Alternatively, the mobile node may rely on tower triangulation. For example, the mobile node could report back to the SIP proxy server identifications of the three sectors in the WWAN that had the strongest pilot signals, as most recently measured by the mobile node. In another approach, instead of relying on triangulation, each sector in the WWAN could be associated with a particular PSAP. Thus, the mobile node could report only a single sector, e.g., the sector that had the strongest pilot signal as most recently measured by the mobile node. The SIP proxy server could then determine which PSAP is appropriate for the call from this single sector.

In this way, a mobile node user may dial a digit string, such as “911,” to originate an emergency services call without specifying which particular PSAP should answer the call, and the call can be routed through the VoP network to the PSAP that serves the area in which the user is currently located, whether the user is currently at a home location or is roaming.

Exemplary Network Architecture

Referring to the drawings, FIG. 1 is a simplified block diagram of an exemplary telecommunications network 10. Network 10 includes a voice-over-packet (VoP) network 12, which is a packet-switched network that conveys voice or other media in a packetized format. VoP network 12 may include one or more local area networks (LANs), which could be, for example, wireless local area networks (WLANs). VoP network 12 may also one or more wide area networks (WANs), which may include public networks, such as the Internet, and/or private networks.

In an exemplary embodiment, VoP network 12 routes packets based on network addresses, such as by using the Internet Protocol (IP) protocol in combination with the User Datagram Protocol (UDP) or Transmission Control Protocol (TCP). The IP packets may be carried over lower level protocols, such as asynchronous transfer mode (ATM) protocols. Application layer protocols, such as the Session Initiation Protocol (SIP), may be used to set up and control voice calls and other communication sessions through VoP network 12. Relevant aspects of SIP are described in Rosenberg, et al., “SIP: Session Initiation Protocol,” Request for Comments 3261 (June 2002), which is incorporated herein by reference. VoP network 12 may carry the voice or other media in such calls, as UDP/IP or TCP/IP packets, in a real-time packet media format, e.g., by using the real-time transport protocol (RTP). Relevant aspects of RTP are described in Schulzrinne, et al., “RTP: A Transport Protocol for Real-Time Applications,” Request for Comments 1889 (January 1996), which is incorporated herein by reference.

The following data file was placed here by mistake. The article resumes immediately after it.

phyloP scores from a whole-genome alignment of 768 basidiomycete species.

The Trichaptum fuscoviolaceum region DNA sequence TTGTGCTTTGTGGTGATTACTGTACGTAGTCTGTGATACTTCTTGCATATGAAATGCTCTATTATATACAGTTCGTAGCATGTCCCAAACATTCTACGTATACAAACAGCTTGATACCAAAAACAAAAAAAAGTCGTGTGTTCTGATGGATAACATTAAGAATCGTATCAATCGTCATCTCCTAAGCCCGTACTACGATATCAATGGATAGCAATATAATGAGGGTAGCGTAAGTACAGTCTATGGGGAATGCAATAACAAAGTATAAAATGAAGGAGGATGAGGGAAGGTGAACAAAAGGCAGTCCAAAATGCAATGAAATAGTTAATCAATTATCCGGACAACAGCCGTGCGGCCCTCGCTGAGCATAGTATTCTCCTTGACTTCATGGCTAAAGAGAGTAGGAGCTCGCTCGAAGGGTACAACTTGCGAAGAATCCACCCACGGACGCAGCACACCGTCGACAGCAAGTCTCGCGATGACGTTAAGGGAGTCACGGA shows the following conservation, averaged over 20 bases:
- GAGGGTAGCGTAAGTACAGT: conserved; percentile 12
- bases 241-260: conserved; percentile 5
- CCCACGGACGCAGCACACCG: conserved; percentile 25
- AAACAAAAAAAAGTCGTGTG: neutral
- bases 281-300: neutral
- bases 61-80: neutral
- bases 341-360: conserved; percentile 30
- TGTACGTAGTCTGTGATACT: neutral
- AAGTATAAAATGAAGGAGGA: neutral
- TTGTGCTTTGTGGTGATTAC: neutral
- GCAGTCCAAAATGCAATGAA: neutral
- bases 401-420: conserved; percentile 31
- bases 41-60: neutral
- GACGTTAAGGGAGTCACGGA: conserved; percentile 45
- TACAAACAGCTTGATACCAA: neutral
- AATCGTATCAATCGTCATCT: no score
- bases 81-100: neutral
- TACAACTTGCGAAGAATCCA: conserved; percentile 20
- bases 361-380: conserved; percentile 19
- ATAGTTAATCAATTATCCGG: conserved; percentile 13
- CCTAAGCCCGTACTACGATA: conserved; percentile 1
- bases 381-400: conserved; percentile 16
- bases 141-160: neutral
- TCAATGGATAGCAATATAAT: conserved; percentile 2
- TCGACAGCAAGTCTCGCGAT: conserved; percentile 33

One or more wireless access points may be communicatively coupled to VoP network 12 to allow mobile nodes to access VoP network 12, e.g., to make voice calls, check e-mail, engage in Web browsing, or for other purposes. For example, FIG. 1 shows VoP network 12 coupled to wireless access points 14, 16, and 18 and shows a mobile node 20 in communication with wireless access point 14 via an air interface. Although FIG. 1 shows three wireless access points, it is to be understood that a greater or fewer number of wireless access points could be coupled to VoP network 12. Mobile node 20 could be a wireless telephone, wirelessly-equipped laptop computer, wireless PDA, or other wireless communication device. Mobile node 20 may communicate with wireless access points, such as wireless access point 14, via a wireless interface, e.g., in accordance with IEEE 802.11x, IEEE 802.16, HiperLAN, HomeRF, or Bluetooth specifications.

Wireless access points 14, 16, and 18 each provide a wireless coverage area within which the wireless access point can wirelessly communicate with wireless communication devices, such as mobile node 20. In an exemplary embodiment, wireless access points 14, 16, and 18 are in different locations. Such locations may include business locations, residential locations, and public areas, such as airports. As a mobile node moves from one location to another, it may communicate with different wireless access points. For example, FIG. 1 shows mobile node 20 in wireless communication with wireless access point 14. However, mobile mode 20 may subsequently move out of the coverage area of wireless access point 14 and into the coverage area of wireless access point 16, so that mobile node 20 may communicate with wireless access point 16 instead of wireless access point 14.

VoP network 12 may be communicatively coupled to a plurality of public safety answering points (PSAPs). For example, FIG. 1 shows PSAPs 22, 24, and 26 communicatively coupled to VoP network 12. Although FIG. 1 shows three PSAPs for purposes of illustration, it is to be understood that VoP network 12 could be coupled to a greater or fewer number of PSAPs. In addition, although FIG. 1 shows PSAPs 22, 24, and 26 directly connected to VoP network 12, it is to be understood that one or more of these PSAPs could be indirectly connected to VoP network 12. For example, a PSAP may be connected to one or more circuit-switched elements, such as in the public switched telephone network (PSTN), which, in turn, may be communicatively coupled to VoP network 12 via a media gateway that converts between packet-switched and circuit-switched media formats.